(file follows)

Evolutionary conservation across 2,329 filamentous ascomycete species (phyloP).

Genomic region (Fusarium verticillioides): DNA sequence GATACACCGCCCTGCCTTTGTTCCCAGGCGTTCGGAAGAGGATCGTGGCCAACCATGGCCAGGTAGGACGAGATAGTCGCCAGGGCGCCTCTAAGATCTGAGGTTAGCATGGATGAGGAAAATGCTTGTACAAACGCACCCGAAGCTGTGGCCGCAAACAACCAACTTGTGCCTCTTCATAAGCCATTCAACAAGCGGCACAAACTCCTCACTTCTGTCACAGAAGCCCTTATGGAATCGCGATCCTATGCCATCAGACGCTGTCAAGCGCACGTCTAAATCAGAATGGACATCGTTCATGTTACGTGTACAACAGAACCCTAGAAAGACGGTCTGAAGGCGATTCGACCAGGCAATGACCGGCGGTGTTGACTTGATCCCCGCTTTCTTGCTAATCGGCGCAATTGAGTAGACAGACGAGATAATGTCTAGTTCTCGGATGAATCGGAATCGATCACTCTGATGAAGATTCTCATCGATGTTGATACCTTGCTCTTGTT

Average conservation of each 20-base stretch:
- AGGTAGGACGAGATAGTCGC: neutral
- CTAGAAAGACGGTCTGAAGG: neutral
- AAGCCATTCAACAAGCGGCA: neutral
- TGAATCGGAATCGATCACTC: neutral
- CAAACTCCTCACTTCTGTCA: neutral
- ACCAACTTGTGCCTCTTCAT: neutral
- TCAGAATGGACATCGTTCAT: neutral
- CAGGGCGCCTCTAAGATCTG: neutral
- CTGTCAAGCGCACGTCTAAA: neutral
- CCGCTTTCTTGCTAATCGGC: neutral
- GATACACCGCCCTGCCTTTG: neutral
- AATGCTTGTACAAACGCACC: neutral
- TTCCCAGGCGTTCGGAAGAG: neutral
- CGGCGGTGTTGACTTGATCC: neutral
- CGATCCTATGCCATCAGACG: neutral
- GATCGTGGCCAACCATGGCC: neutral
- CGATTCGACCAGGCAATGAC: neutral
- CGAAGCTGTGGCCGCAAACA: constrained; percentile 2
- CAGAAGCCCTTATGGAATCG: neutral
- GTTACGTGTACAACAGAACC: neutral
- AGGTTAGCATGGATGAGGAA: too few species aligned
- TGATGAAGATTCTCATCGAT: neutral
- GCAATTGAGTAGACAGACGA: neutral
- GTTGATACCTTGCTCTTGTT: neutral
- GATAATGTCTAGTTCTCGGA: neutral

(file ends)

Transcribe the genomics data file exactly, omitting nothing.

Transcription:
Evolutionary conservation across 2,329 filamentous ascomycete species (phyloP).

Genomic region (Fusarium verticillioides): DNA sequence GATACACCGCCCTGCCTTTGTTCCCAGGCGTTCGGAAGAGGATCGTGGCCAACCATGGCCAGGTAGGACGAGATAGTCGCCAGGGCGCCTCTAAGATCTGAGGTTAGCATGGATGAGGAAAATGCTTGTACAAACGCACCCGAAGCTGTGGCCGCAAACAACCAACTTGTGCCTCTTCATAAGCCATTCAACAAGCGGCACAAACTCCTCACTTCTGTCACAGAAGCCCTTATGGAATCGCGATCCTATGCCATCAGACGCTGTCAAGCGCACGTCTAAATCAGAATGGACATCGTTCATGTTACGTGTACAACAGAACCCTAGAAAGACGGTCTGAAGGCGATTCGACCAGGCAATGACCGGCGGTGTTGACTTGATCCCCGCTTTCTTGCTAATCGGCGCAATTGAGTAGACAGACGAGATAATGTCTAGTTCTCGGATGAATCGGAATCGATCACTCTGATGAAGATTCTCATCGATGTTGATACCTTGCTCTTGTT

Average conservation of each 20-base stretch:
- AGGTAGGACGAGATAGTCGC: neutral
- CTAGAAAGACGGTCTGAAGG: neutral
- AAGCCATTCAACAAGCGGCA: neutral
- TGAATCGGAATCGATCACTC: neutral
- CAAACTCCTCACTTCTGTCA: neutral
- ACCAACTTGTGCCTCTTCAT: neutral
- TCAGAATGGACATCGTTCAT: neutral
- CAGGGCGCCTCTAAGATCTG: neutral
- CTGTCAAGCGCACGTCTAAA: neutral
- CCGCTTTCTTGCTAATCGGC: neutral
- GATACACCGCCCTGCCTTTG: neutral
- AATGCTTGTACAAACGCACC: neutral
- TTCCCAGGCGTTCGGAAGAG: neutral
- CGGCGGTGTTGACTTGATCC: neutral
- CGATCCTATGCCATCAGACG: neutral
- GATCGTGGCCAACCATGGCC: neutral
- CGATTCGACCAGGCAATGAC: neutral
- CGAAGCTGTGGCCGCAAACA: constrained; percentile 2
- CAGAAGCCCTTATGGAATCG: neutral
- GTTACGTGTACAACAGAACC: neutral
- AGGTTAGCATGGATGAGGAA: too few species aligned
- TGATGAAGATTCTCATCGAT: neutral
- GCAATTGAGTAGACAGACGA: neutral
- GTTGATACCTTGCTCTTGTT: neutral
- GATAATGTCTAGTTCTCGGA: neutral